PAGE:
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Will Ackerman: Six-String Explorer


I don't know if I've met anyone else whose life has been such a mix of extreme highs and lows. Will Ackerman is a guitarist, producer, and founder of Windham Hill Records. He built a globally-recognized music label, and is generally credited with creating the "New Age" genre. (He hates the term, by the way.) On the other hand, he survived a traumatic childhood, including the suicide of his mother; and the success of his company precipitated a personal crisis that nearly killed him. The sale of Windham Hill left him with more than enough money, but he maintains a busy schedule of performing and recording, and operates a music label and studio under the name Imaginary Road. The beginning of Will's career was a series of happy accidents, including this account of how he cut his first record.  

It's a common thing in college, if you fancy yourself a guitarist, to find a public space with great acoustics, sit down, and play. Dormitory stairwells can be ideal -- for sound, if not elbow room. When Ackerman was a student and even after he dropped out, he could often be found playing his guitar in campus stairwells. 


After a while, small crowds began to gather. So he looked for a bigger space with good acoustics, and found a set of arches. "It provided almost a venue," he recalls. "It was out of the rain if it was raining. No one was invited, it's just that they knew this thing existed." It became a weekly event, with Ackerman and a few other guitarists playing the archway. The crowds grew, from a couple dozen to a few hundred.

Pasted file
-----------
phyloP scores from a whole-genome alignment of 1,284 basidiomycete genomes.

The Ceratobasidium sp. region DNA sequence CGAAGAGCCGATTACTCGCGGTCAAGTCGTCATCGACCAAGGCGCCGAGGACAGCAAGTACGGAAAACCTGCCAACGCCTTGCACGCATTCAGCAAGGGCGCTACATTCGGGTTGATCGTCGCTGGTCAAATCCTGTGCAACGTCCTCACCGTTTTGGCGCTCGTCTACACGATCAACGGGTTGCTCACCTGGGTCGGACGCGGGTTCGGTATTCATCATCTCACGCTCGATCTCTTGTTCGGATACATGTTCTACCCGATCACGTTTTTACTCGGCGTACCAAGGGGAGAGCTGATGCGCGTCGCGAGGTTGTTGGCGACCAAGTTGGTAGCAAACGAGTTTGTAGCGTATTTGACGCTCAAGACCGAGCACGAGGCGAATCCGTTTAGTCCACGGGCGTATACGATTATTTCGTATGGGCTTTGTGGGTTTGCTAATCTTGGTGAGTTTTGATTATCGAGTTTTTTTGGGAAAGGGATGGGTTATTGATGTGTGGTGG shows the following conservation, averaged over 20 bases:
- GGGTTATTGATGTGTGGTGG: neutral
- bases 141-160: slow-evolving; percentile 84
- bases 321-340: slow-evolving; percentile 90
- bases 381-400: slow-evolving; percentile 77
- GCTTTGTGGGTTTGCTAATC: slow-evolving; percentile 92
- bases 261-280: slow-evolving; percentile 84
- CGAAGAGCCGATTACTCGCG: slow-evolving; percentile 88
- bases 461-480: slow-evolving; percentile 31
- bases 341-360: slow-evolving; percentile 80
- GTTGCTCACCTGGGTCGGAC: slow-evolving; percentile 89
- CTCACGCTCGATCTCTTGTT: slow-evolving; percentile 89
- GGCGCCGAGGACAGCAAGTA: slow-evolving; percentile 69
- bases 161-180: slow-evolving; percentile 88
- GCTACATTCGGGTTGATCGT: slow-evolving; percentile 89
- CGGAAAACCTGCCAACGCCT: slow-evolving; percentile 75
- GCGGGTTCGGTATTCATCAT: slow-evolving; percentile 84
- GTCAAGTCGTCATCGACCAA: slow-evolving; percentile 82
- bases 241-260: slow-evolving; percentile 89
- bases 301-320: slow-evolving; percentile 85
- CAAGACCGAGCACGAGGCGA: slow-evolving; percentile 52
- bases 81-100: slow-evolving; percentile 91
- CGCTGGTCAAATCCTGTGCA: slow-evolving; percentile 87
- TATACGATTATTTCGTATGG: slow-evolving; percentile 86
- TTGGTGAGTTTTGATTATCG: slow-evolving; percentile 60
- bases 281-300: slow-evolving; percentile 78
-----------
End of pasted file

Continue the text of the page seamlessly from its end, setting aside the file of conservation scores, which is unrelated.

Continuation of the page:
"So I had this audience who kept saying, 'How come you don't have a record?' I didn't have a good answer for that, so I finally said, 'Look, anyone who wants a record, put a five-dollar bill in this basket here and give me your name, and when I'm done recording it I'll bring you a record.'  And a bunch of people did, and I got just enough money to go into Mantra Studios in San Mateo, California, and record my first record in two afternoons."  


He almost canceled the whole deal when he was told that the minimum order was 300 copies. "I was certain that I'd have 150 of these in my closet for the rest of my life." 


That album, recorded in 1976, was In Search of the Turtle's Navel. It's still in print today. Not only did it launch Will Ackerman's musical career; it also launched the Windham Hill label. 

Read the rest of Will Ackerman's story in my book, including his extremely troubled childhood, his struggles to cope with the sudden fame of Windham Hill, and his post-Windham Hill career as a musician and producer. 
Click here to read extended excerpts from my interviews with Ackerman, including: how he met George Winston, the health crisis that nearly killed him in 1984, and his approach to composing on the guitar. 
Listen to my first interview with Ackerman, originally broadcast on NHPR's The Front Porch on September 8 and September 9, 2004.
Visit Ackerrman's website for information on his music and his recording studio.  

Contact me by e-mail at john (at) johnswalters (dot) com.